Monday, August 3, 2009
Deadgirl is a beautifully twisted, if not slightly flawed, exploration of how childhood innocence is so easily lost in our disillusioned world. It is easily one of the most disturbing films I’ve seen in recent memory and while it’s a more coming-of-age drama than straight-forward horror movie, this film still managed to shock and deeply perturb me.
High school burnouts Rickie (Shiloh Fernandez, who looks like a mix of Joaquin Phoenix and Johnny Depp) and J.T. (Noah Segan) cut school one hot day and decide to seek refuge in an old abandoned mental institution. After trashing the place and downing some beers, they set off to explore the dank basement where they are shocked to find a seemingly dead woman’s naked body chained to a gurney and wrapped in plastic. While Rickie decides to high-tail it out of there, J.T. has nefarious designs on the naked dead woman…except he soon figures out she isn’t dead and, more so, can’t be killed!
Rickie soon discovers that J.T. has made the dead girl into his own personal sex slave. Yet, Rickie can’t bring himself to turn his best friend in, not even after more and more people find out about the dead girl and join J.T. in his perverse necromance. As the situation spirals out of control and the line between right and wrong blur, Rickie must decide where his loyalties lie.
Deadgirl is definitely not a fun film to watch, but then again I just couldn’t tear my eyes away from the grotesqueries on display. That’s not to say that it is at all gory or bloody, but instead the shock aspect of the film comes from the seemingly moral ambivalence of all the characters. It seems that no one really cares that what they are doing is wrong, and even Rickie, one of the few remotely likable characters, seems only worried about the repercussions if they are caught by the police. This is where the real horror lies…that these teens don’t seem to have any moral compass and that the scenario seems so plausible in real life.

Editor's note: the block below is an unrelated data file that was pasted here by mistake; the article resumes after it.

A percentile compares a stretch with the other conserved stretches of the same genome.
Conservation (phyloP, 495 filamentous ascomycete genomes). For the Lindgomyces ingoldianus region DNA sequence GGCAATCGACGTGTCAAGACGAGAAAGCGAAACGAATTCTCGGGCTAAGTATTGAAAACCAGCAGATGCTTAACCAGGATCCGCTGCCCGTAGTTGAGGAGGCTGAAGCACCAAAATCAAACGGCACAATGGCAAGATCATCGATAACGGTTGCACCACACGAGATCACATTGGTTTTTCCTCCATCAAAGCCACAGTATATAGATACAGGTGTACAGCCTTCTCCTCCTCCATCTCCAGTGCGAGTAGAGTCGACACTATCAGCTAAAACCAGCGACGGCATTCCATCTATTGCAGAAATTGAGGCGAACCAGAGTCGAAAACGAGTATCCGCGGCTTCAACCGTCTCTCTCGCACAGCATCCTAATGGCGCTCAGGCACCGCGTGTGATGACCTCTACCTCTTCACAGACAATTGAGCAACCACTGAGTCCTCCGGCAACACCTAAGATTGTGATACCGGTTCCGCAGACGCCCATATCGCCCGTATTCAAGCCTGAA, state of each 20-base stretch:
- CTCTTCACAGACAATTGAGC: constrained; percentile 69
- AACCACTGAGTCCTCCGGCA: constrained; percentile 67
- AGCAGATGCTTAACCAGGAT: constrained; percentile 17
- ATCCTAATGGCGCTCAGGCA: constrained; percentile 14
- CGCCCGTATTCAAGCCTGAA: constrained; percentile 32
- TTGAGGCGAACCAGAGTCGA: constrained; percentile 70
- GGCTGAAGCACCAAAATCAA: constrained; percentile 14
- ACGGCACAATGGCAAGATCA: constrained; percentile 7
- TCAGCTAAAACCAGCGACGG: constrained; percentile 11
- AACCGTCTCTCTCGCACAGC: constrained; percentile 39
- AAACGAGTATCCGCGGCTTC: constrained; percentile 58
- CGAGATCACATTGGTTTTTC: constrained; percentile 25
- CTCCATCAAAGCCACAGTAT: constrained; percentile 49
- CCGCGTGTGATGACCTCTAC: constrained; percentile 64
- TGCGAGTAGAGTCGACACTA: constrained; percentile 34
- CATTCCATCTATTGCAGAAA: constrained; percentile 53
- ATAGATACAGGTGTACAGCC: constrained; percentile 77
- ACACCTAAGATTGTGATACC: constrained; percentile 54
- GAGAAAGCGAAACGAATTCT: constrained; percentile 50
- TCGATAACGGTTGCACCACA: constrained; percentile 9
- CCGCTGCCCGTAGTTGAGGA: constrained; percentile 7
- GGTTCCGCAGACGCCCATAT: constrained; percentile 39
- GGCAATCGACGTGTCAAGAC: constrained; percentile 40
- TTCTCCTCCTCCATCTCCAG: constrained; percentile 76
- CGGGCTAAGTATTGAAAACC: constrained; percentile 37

Though the film never explicitly shows the many rape scenes, we know exactly what is transpiring. The film never eroticizes the rape, instead making it a vile, degrading act to watch (though the characters treat it very nonchalantly). The dead girl (played bravely by Jenny Spain) is like a hunk of meat to the characters, just another thing they can use to satisfy their teenage libidos. I’m not sure if the writer Trent Haaga or directors Marcel Sarmiento and Gadi Harel intentionally wanted to make a statement about rape victims and their attackers, but J.T. and his cronies treat her like a rapist would treat his victim…they say “she’s not even human” and act like she is just a commodity to be used explicitly for their pleasure and then discarded. You end up cheering for the dead girl (the characters never even give her a name and we never find out her back story, making her appear even more like merely an object) but her rapists never seem to get the punishment they deserve.